Nevada also recently revised its provisions of the Foreclosure Mediation Program, including those governing enrollment in the program. Assembly Bill 273 revises Assembly Bill 284, which originally allowed the borrower to elect foreclosure mediation. Now, under the new law, a borrower will be automatically enrolled in the Foreclosure Mediation Program unless the borrower waives mediation or fails to pay the required fees. In addition, the trustee must provide copies of the document containing information on the program separately from and with the notice of default. These and other new Foreclosure Mediation Program provisions took effect on October 1, 2013.

Based on the latest developments, it appears that Nevada continues to struggle to find an appropriate balance between protecting homeowners who are behind on their mortgage payments and promoting a speedy recovery of the state’s housing market.

- Shane Jasmine Young


Arizona Decision May Complicate Foreclosure and Eviction Process for Lenders

A recent Arizona Court of Appeals decision could create new complexities for lenders exercising their power of sale under a deed of trust. In Grady v. Superior Court of Maricopa County, [enhanced version available to lexis.com subscribers], the Court of Appeals sided with the holdover owners and occupants (Occupants) who faced eviction from a property that had been purchased by a bank at a trustee’s sale.

The Occupants requested a stay of execution to prevent their eviction by the bank pending appeal. The trial court denied the stay, but the appellate court reversed, finding that a superior court must treat the Occupants as "tenants at sufferance." Under Arizona law, a tenant facing eviction has a statutory right to possession if the tenant files an appeal and posts a bond sufficient to cover the rental value of the property pending appeal. Accordingly, the Court of Appeals ordered the stay and sent the case back to the trial court to determine the proper amount of the bond.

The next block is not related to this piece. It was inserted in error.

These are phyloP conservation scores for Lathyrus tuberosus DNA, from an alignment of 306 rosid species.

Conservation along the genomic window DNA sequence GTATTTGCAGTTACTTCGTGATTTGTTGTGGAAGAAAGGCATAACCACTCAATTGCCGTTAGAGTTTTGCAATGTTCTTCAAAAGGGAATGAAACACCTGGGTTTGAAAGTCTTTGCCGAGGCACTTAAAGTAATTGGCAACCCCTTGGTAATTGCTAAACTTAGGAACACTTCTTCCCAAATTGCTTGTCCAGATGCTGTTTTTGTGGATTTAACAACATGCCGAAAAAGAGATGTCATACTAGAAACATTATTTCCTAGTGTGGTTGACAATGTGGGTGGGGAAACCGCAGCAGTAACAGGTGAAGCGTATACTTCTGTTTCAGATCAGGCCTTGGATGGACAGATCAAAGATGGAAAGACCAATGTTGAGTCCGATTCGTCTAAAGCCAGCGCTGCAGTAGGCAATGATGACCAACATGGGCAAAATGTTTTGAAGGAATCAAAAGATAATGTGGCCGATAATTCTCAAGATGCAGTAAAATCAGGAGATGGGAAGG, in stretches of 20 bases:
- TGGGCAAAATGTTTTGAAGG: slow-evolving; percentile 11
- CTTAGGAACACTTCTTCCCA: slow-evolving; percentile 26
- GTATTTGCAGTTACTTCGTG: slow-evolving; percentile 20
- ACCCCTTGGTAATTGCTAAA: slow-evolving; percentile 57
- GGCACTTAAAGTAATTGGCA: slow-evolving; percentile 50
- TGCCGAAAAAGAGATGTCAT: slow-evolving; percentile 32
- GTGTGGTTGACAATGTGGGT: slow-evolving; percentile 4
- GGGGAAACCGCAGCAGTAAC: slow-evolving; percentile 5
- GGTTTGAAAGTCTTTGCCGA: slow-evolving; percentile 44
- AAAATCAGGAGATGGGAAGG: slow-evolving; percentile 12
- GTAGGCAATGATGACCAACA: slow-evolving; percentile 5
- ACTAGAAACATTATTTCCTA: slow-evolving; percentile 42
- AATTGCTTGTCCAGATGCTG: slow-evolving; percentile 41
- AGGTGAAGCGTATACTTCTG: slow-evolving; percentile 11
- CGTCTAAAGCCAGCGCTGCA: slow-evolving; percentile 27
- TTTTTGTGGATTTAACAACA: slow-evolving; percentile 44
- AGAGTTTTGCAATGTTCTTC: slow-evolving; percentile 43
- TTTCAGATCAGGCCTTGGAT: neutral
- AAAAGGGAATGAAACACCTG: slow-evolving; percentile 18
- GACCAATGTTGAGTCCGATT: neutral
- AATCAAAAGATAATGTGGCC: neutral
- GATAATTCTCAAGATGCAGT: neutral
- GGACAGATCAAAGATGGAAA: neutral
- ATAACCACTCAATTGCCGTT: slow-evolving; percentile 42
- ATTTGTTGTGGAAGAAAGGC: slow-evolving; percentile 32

The issue in Grady concerned only the stay on appeal, not the underlying merits of the foreclosure defenses. Still, Grady will likely add uncertainty and expense to the foreclosure and eviction process. Holdover owners must post a bond to obtain a stay, which may alleviate some loss in the short term, but it will not alleviate the uncertainty or the resulting effect that uncertainty will have on a still-recovering real estate market.

- John G. Kerkorian and Elizabeth J. Lee


New Mexico Adopts the New National SAFE MLO Test with Uniform State Component

New Mexico is the latest state to announce that it will be adopting the new National SAFE Mortgage Loan Originator (MLO) Test with a Uniform State Test (UST). The New Mexico Financial Institutions Division will adopt the test effective January 1, 2014. The National SAFE MLO Test with a UST first became available on April 1, 2013. With this announcement, a total of 37 state mortgage agencies will have adopted the UST by the start of 2014. Remaining state agencies will continue to require new MLOs to take state-specific test components, although they may adopt the UST at a future date.

NMLS Adds Minnesota Money Transmitter License

The Minnesota Department of Commerce will begin accepting new applications and transition filings for Money Transmitter Licenses through NMLS starting October 1, 2013. Persons engaged in the business of selling or issuing payment instruments or engaging in the business of receiving money for transmission or transmitting money must obtain a license. A licensee may conduct business in Minnesota at one or more locations, or through one or more authorized delegates, or both, under a single license.

- Marc D. Patterson


Copyright © 2013 by Ballard Spahr LLP.
http://www.ballardspahr.com/
(No claim to original U.S. government material.)

All rights reserved. No part of this publication may be reproduced, stored in a retrieval system, or transmitted in any form or by any means, including electronic, mechanical, photocopying, recording, or otherwise, without prior written permission of the author and publisher.

This alert is a periodic publication of Ballard Spahr LLP and is intended to notify recipients of new developments in the law. It should not be construed as legal advice or legal opinion on any specific facts or circumstances. The contents are intended for general informational purposes only, and you are urged to consult your own attorney concerning your situation and specific legal questions you have.

For more information about LexisNexis products and solutions connect with us through our corporate site